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Meet Meltem Tugal

Today we’d like to introduce you to Meltem Tugal.

So, before we jump into specific questions, why don’t you give us some details about you and your story.
I grew up in a small suburb of Westchester, New York and always had an affinity for storytelling. I would go to shows in the city with family, friends, and school groups since we lived pretty close. Generally, I loved TV and movies even though I was only allowed to watch an hour or so a week. (I might have snuck a little more here and there.) My parents said I had always had an active imagination.

At some point in high school, I remember watching a movie, which I won’t name, and I didn’t like the ending so, as haughty as this may sound, I sat at the family computer with the big old-school monitor somewhere around 10pm and rewrote the ending by midnight! I had no idea about format or setting up a scene. It was a brain dump of ideas and dialogue. Thereafter, my senior year English teacher encouraged me to go for it.

I went to UCLA, took film and screenwriting classes, but with justified family concern, graduated with a B.A. in Economics. I persuaded them to let me study filmmaking one summer at the New York Film Academy in downtown Manhattan. Feeling confident about one of my short films, I submitted to Shorttakes, UCLA’s student film festival on campus. It was selected. I was thrilled!

However, nearing graduation, concerns of financial stability rose, and having little direction on how to even land a creative job in the overly competitive film industry, I went into finance. I worked for Sony Pictures Television, Warner/Chappell Music, and then onto Hulu. Busy with analyst work, I drifted away from writing and filmmaking.

But then, Hulu started to do original programming! My boss brought me in on content meetings where I would get pilots, treatments, draft scripts, and bibles (I learned what a bible was), all watermarked with my name on it! Production terms were thrown around, pipeline deals, negotiation strategies, and the sort. Those meetings became the most fascinating part of my week. I was still in finance, but the itch was swiftly coming back.

Unfortunately, my boss left and management changed multiple times over. My role redirected and I wasn’t satisfied with it anymore. I wanted to be in those meetings, but in a more creative way. Hulu and I parted ways. With a bit of money saved, I decided not to work for a while. I stayed with my sister and took a bit of inventory.

Without realizing it, I returned to writing by way of journaling. It was simple and intimate. And most of the time it was from 10pm to midnight. Journaling developed into ideation, which then developed into scenes and once again into scripts. The process took time bolstered by classes in both writing and acting. The presumptuous teenager, who once rewrote a Hollywood ending, now felt equipped to make her own.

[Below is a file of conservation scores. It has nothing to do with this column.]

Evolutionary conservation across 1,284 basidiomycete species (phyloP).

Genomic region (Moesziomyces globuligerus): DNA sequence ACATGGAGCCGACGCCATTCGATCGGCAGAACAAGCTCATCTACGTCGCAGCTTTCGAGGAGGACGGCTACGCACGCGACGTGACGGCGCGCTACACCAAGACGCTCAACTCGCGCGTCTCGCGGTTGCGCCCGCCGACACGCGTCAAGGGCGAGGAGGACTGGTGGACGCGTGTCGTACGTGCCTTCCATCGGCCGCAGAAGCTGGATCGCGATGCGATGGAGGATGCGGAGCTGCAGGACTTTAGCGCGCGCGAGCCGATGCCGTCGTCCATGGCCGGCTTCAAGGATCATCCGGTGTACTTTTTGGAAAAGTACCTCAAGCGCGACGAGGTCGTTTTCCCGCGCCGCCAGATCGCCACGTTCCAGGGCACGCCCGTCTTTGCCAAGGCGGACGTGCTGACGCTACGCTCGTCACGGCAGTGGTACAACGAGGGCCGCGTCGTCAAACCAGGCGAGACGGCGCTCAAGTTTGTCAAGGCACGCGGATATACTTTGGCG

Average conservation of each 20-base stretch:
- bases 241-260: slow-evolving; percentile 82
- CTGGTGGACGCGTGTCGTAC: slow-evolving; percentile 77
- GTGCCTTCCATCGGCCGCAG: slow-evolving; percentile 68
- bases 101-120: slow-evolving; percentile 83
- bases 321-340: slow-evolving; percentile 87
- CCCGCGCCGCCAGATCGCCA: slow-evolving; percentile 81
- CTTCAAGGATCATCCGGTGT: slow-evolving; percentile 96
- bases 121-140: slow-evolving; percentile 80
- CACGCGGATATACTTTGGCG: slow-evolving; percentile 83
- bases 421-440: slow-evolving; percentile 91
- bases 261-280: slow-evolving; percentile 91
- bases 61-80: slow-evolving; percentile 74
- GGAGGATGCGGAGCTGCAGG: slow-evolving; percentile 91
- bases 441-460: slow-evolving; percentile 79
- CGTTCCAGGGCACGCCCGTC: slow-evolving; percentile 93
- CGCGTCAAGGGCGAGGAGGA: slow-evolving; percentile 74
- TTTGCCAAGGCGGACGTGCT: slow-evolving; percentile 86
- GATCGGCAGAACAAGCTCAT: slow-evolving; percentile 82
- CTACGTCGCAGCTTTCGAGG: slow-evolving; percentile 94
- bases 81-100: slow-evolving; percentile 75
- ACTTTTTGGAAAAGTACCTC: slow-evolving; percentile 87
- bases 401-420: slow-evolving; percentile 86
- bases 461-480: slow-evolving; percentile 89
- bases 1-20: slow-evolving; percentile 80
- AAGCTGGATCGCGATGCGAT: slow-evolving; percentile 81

Since then, I’ve worn hats from writer and actor to director and producer. I am currently shopping a half hour comedy pilot. And the latest short film, in which I acted, Take Me to the Stars by Justin Scott Lawrence, has collected 14 laurels and seven nominations (and counting!) in the film festival circuit. I’m continuing to grow my portfolio with a romantic comedy feature, a slice-of-life short film, a fantasy-sci-fi pilot, and a slew of other ideas waiting their turn.

While I work towards becoming the writer-filmmaker, and now actor, I once imagined I could be, I also recognize the amazingly talented, hard working and gracious artists, mentors, managers, agents, and producers, who have all guided and supported me along the way.

Has it been a smooth road?
I think it’s common for families who don’t work in the entertainment industry to have concerns for their children who want to make a career of it. Going from stability in finance to uncertainty as a writer-actor in a highly competitive industry brought a lot of tough, yet good-intentioned conversations to the table. Ultimately, though it took proof and time, I have the loving support of my family.

Leaving my job at Hulu was pretty difficult, but the next step was actually the most daunting. I thought I had to love the next thing I did, but with that mindset came this fear that if I did the “wrong” thing next, I’d have wasted my time. It was debilitating. I learned that it’s not only important but also necessary to try as many things as possible. And that “wrong” decisions are more like gentle nudges towards the “right” ones. It also revealed how limiting fear is… but that’s another conversation.

Getting anyone to read your script is hard. It’s even harder when it’s your only script. And hearing any form of rejection is the pits! Not once have I enjoyed it! But I do have a few good mentors in my corner, who remind me that all it takes is one person to say yes. Also, it may seem obvious to some, but having a fruitful career as a writer is a true hustle. It means networking and pitching the finished stuff while continuing to write the new stuff… while working a day job.

Lastly, one of my many mantras is “learn to love the challenge.” I used to get frustrated with auditioning, getting auditions, writing, trying to find representation, getting noticed in any way, and what I’ve realized is that there is fun to be had in all of it. Mindset is everything.

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Image Credit:
Anthony Mendoza, Leah Huebner, Briony Albert, Qumaru Nisa

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